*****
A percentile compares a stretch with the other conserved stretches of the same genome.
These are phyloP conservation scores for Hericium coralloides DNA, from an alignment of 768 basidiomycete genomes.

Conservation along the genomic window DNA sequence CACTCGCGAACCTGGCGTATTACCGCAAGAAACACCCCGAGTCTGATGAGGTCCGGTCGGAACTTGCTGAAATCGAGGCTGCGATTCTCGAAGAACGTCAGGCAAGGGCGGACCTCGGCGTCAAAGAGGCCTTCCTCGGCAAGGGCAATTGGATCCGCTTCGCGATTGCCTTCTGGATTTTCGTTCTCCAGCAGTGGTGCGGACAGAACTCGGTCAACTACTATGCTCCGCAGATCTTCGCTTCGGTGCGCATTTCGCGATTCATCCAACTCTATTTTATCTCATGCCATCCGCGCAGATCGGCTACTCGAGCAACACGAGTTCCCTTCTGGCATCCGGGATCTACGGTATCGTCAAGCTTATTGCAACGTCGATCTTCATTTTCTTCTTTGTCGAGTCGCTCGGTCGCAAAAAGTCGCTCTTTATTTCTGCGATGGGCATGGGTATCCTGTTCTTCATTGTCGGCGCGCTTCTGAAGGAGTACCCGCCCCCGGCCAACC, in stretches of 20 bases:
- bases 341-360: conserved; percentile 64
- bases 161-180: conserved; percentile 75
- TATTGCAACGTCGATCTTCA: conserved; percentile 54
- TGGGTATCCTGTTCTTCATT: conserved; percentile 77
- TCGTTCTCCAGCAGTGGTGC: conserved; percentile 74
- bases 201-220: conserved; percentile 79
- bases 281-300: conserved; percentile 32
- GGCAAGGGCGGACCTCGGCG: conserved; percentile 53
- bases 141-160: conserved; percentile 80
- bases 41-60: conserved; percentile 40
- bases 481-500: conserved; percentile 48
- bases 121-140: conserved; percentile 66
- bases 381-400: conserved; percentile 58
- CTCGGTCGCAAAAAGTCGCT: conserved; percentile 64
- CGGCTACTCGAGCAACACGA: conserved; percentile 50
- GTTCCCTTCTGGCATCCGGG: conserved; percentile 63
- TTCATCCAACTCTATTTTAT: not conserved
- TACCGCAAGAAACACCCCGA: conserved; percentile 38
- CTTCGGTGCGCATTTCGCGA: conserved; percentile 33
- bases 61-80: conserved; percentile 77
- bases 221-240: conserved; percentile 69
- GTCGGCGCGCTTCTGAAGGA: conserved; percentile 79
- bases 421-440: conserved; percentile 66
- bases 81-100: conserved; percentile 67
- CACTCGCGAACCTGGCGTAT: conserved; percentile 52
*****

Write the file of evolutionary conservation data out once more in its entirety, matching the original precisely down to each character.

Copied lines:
A percentile compares a stretch with the other conserved stretches of the same genome.
These are phyloP conservation scores for Hericium coralloides DNA, from an alignment of 768 basidiomycete genomes.

Conservation along the genomic window DNA sequence CACTCGCGAACCTGGCGTATTACCGCAAGAAACACCCCGAGTCTGATGAGGTCCGGTCGGAACTTGCTGAAATCGAGGCTGCGATTCTCGAAGAACGTCAGGCAAGGGCGGACCTCGGCGTCAAAGAGGCCTTCCTCGGCAAGGGCAATTGGATCCGCTTCGCGATTGCCTTCTGGATTTTCGTTCTCCAGCAGTGGTGCGGACAGAACTCGGTCAACTACTATGCTCCGCAGATCTTCGCTTCGGTGCGCATTTCGCGATTCATCCAACTCTATTTTATCTCATGCCATCCGCGCAGATCGGCTACTCGAGCAACACGAGTTCCCTTCTGGCATCCGGGATCTACGGTATCGTCAAGCTTATTGCAACGTCGATCTTCATTTTCTTCTTTGTCGAGTCGCTCGGTCGCAAAAAGTCGCTCTTTATTTCTGCGATGGGCATGGGTATCCTGTTCTTCATTGTCGGCGCGCTTCTGAAGGAGTACCCGCCCCCGGCCAACC, in stretches of 20 bases:
- bases 341-360: conserved; percentile 64
- bases 161-180: conserved; percentile 75
- TATTGCAACGTCGATCTTCA: conserved; percentile 54
- TGGGTATCCTGTTCTTCATT: conserved; percentile 77
- TCGTTCTCCAGCAGTGGTGC: conserved; percentile 74
- bases 201-220: conserved; percentile 79
- bases 281-300: conserved; percentile 32
- GGCAAGGGCGGACCTCGGCG: conserved; percentile 53
- bases 141-160: conserved; percentile 80
- bases 41-60: conserved; percentile 40
- bases 481-500: conserved; percentile 48
- bases 121-140: conserved; percentile 66
- bases 381-400: conserved; percentile 58
- CTCGGTCGCAAAAAGTCGCT: conserved; percentile 64
- CGGCTACTCGAGCAACACGA: conserved; percentile 50
- GTTCCCTTCTGGCATCCGGG: conserved; percentile 63
- TTCATCCAACTCTATTTTAT: not conserved
- TACCGCAAGAAACACCCCGA: conserved; percentile 38
- CTTCGGTGCGCATTTCGCGA: conserved; percentile 33
- bases 61-80: conserved; percentile 77
- bases 221-240: conserved; percentile 69
- GTCGGCGCGCTTCTGAAGGA: conserved; percentile 79
- bases 421-440: conserved; percentile 66
- bases 81-100: conserved; percentile 67
- CACTCGCGAACCTGGCGTAT: conserved; percentile 52